Ah, marketers. Bless our little hearts. Why do we make things so hard on ourselves?
We bury ourselves in everyone else’s big data, trends, and research, and forget to focus on OUR audiences. We jump at every new shiny trend but forget to adjust, refine, and improve our efforts on existing channels.
Web design is no exception. In our experience as a creative agency for higher education, we’ve seen a tendency to let websites become a jumbled mess of internal news feeds, unnecessary sliders, and bragging posts about rankings & research. And before you can say “Associate Interim Vice Dean for the Subcommittee on Academic Affairs,” the intended audiences are forgotten. That 16-year-old honor student making her college shortlist probably doesn’t care about your awards. She wants to know what it’ll be like every day, and why she should choose you over that other school (you know the one).
What’s that you’re saying? “Slow your roll!?!?” Fair enough. I know it’s not that easy. Especially in higher ed web design, you have an army of stakeholders whispering threatening nothings in your ear. You don’t have the luxury of just “picking an audience” and making your entire site geared toward that group. But you don’t have to compromise to design a site that meets the needs of multiple audiences. Let’s walk through it.
Research the needs of your audience(s).
First, you have to know who you’re talking to. How well do you know your prospective student? How well do you know their parents? We dug into this in detail in this blog post. Don’t take all every trends article you read at face value, since those trends change about every 6 minutes. Do your research, invest in focus groups, listen to them on social media, and build personas for the audiences you care about. Start with that foundation and keep coming back to it as you progress.
Focus on the sites & apps they use.
Where are your audiences living on the Internet? More Buzzfeed or Fox News? More Mashable or The Guardian? Whether you’re thinking about prospective students, current students, alumni, parents, or others, it makes a big difference and will provide insight into how they think, who’s influencing them, and how that should affect the sections of your site aimed at them.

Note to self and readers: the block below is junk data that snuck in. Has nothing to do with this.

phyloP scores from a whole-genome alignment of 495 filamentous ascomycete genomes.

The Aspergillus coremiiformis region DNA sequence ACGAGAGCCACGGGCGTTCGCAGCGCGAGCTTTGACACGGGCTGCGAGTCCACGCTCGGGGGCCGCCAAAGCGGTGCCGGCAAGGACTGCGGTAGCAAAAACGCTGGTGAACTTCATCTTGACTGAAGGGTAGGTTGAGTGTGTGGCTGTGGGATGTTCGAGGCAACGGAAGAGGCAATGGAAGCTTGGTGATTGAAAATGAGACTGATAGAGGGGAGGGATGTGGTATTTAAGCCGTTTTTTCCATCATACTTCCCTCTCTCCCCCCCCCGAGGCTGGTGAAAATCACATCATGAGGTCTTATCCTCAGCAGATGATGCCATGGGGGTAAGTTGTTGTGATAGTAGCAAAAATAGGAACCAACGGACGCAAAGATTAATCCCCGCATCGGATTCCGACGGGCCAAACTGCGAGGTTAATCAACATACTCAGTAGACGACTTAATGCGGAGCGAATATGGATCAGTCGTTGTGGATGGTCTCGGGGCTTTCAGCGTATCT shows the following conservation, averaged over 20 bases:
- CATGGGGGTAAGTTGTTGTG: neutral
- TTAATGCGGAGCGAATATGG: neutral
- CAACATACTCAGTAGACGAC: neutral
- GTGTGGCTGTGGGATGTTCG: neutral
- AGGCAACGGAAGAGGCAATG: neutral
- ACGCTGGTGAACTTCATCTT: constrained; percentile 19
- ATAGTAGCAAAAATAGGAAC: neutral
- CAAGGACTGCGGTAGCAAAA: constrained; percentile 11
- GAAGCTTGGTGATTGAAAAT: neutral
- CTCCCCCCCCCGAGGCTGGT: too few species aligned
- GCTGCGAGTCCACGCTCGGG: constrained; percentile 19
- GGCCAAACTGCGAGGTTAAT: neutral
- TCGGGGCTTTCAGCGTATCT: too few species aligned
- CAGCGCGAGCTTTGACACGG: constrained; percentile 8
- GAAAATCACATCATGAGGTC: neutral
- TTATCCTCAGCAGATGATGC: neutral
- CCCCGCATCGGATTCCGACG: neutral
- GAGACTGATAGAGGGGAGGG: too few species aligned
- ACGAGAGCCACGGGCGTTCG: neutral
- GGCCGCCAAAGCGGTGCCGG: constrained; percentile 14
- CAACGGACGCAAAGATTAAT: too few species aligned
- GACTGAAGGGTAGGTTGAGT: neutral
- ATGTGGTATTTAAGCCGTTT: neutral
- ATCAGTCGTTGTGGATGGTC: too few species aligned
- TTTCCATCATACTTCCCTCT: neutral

Steal, I mean, borrow. Yes, borrow. That’s a better word.
Let’s face it. All creativity is in some measure stealing from someone else. Even the most original idea has some root in the work of another. So, as you’re thinking through how you should design your site, incorporate ideas from the sites that your audience loves in the parts of your site that you’re designing to provide them helpful content. Return to their perspective as you design, and you’ll stay aligned to their needs.
Build your site with their needs in mind.
As you design and build, keep all this data in mind and don’t stray. The great thing is, every section of your site doesn’t have to be all things to all audiences. Do prospective parents love graphs and stats? Graph the living daylights out of that “Parents” page. Prospective students dying to consume more video? Load up the Admissions page with moving pictures.
Keep coming back to your goals.
This also helps you satisfy all those stakeholders’ questions as you work to fulfill the goal of your site. Enrollment problem? Focus on the needs of prospective students from top to bottom. Alumni engagement lacking? Provide opportunities for them to connect with fellow grads and share their achievements. Put all your goals in one place, prioritize them, and let that be your guide.
Go forth, higher ed web design pro. Let’s not make this so hard on ourselves.
Tell Us What You Think
Why do we make web design so hard? How have you built your site to meet the needs of multiple audiences?